Goldstein, J. H. et al. (1975). Punitiveness in response to films varying in content: A cross-national field study of aggression. European Journal of Social Psychology, 5 (2), 149-165.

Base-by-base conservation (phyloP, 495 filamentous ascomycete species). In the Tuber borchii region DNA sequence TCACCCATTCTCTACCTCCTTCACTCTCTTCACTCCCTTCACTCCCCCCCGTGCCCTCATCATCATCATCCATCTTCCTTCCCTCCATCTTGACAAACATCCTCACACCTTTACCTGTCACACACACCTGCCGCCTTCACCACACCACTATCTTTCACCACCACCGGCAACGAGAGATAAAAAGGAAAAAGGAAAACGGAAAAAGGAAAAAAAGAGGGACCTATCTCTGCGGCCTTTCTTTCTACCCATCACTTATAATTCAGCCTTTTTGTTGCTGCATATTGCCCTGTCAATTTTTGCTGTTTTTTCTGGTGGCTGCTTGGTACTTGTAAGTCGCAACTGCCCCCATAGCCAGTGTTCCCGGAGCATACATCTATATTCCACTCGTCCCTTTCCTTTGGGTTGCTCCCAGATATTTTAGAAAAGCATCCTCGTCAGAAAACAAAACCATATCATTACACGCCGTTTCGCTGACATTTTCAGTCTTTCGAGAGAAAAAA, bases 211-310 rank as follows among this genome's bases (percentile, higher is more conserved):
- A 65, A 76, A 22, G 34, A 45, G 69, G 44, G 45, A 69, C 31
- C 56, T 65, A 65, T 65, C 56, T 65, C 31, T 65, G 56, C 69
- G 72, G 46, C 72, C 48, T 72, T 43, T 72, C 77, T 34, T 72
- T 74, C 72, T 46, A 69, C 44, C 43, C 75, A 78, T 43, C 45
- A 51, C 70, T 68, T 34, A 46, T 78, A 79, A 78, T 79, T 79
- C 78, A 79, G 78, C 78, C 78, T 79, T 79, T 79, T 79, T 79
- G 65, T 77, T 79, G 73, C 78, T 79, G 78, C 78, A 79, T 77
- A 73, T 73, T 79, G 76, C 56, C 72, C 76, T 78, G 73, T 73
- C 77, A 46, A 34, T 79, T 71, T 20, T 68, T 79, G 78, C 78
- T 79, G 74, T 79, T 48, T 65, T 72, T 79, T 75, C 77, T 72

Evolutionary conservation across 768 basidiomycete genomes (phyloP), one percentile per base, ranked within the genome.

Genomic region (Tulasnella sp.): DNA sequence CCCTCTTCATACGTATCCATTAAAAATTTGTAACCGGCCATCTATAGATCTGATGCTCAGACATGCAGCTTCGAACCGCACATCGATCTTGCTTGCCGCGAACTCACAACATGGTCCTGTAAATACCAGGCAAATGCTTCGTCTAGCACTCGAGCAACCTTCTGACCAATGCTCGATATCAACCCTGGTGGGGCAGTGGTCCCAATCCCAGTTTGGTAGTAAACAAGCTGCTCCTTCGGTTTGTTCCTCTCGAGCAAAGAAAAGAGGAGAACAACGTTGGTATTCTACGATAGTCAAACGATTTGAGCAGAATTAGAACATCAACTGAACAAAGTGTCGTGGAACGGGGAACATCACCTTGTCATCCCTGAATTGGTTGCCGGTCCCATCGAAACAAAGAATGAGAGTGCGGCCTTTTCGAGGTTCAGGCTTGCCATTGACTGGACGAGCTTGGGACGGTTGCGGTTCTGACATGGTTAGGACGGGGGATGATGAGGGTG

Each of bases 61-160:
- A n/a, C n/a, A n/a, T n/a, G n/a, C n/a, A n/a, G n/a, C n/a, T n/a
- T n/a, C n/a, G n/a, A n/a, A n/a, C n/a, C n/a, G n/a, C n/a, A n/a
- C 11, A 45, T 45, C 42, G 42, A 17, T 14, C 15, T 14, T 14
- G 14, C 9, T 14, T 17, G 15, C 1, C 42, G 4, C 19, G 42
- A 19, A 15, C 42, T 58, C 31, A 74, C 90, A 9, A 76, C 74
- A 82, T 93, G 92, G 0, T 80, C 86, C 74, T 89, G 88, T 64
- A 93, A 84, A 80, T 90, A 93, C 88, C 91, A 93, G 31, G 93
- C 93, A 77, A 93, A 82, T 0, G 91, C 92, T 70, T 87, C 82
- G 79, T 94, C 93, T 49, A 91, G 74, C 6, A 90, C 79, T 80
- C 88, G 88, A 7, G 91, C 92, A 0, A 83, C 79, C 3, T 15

Abstract: Punitiveness in 866 male movie-goers in London, Philadelphia, Rome, and Toronto was measured before or after they attended films varying in content (aggressive, sexual, neutral) and arousal potential (low, high). Altruism was also assessed for some Ss. Hypotheses stemming from social learning theory and arousal theory were tested by comparing changes in punitiveness at aggressive, nonaggressive arousing, and nonaggressive nonarousing films. At aggressive films there was an increase in punitiveness, whereas a reduction in punitiveness was found at neutral films. Sexual films led to a smaller increase in punitiveness than aggressive films. Findings imply that arousal was a necessary, but not sufficient, condition for increasing punitiveness. There were no significant cross-national differences in response to the films. Two additional findings in the US sample were that urban Ss were more punitive than rural Ss and that the length of urban residency correlated negatively with altruism. (French & German summaries) (37 ref) (PsycINFO Database Record (c) 2004 APA, all rights reserved)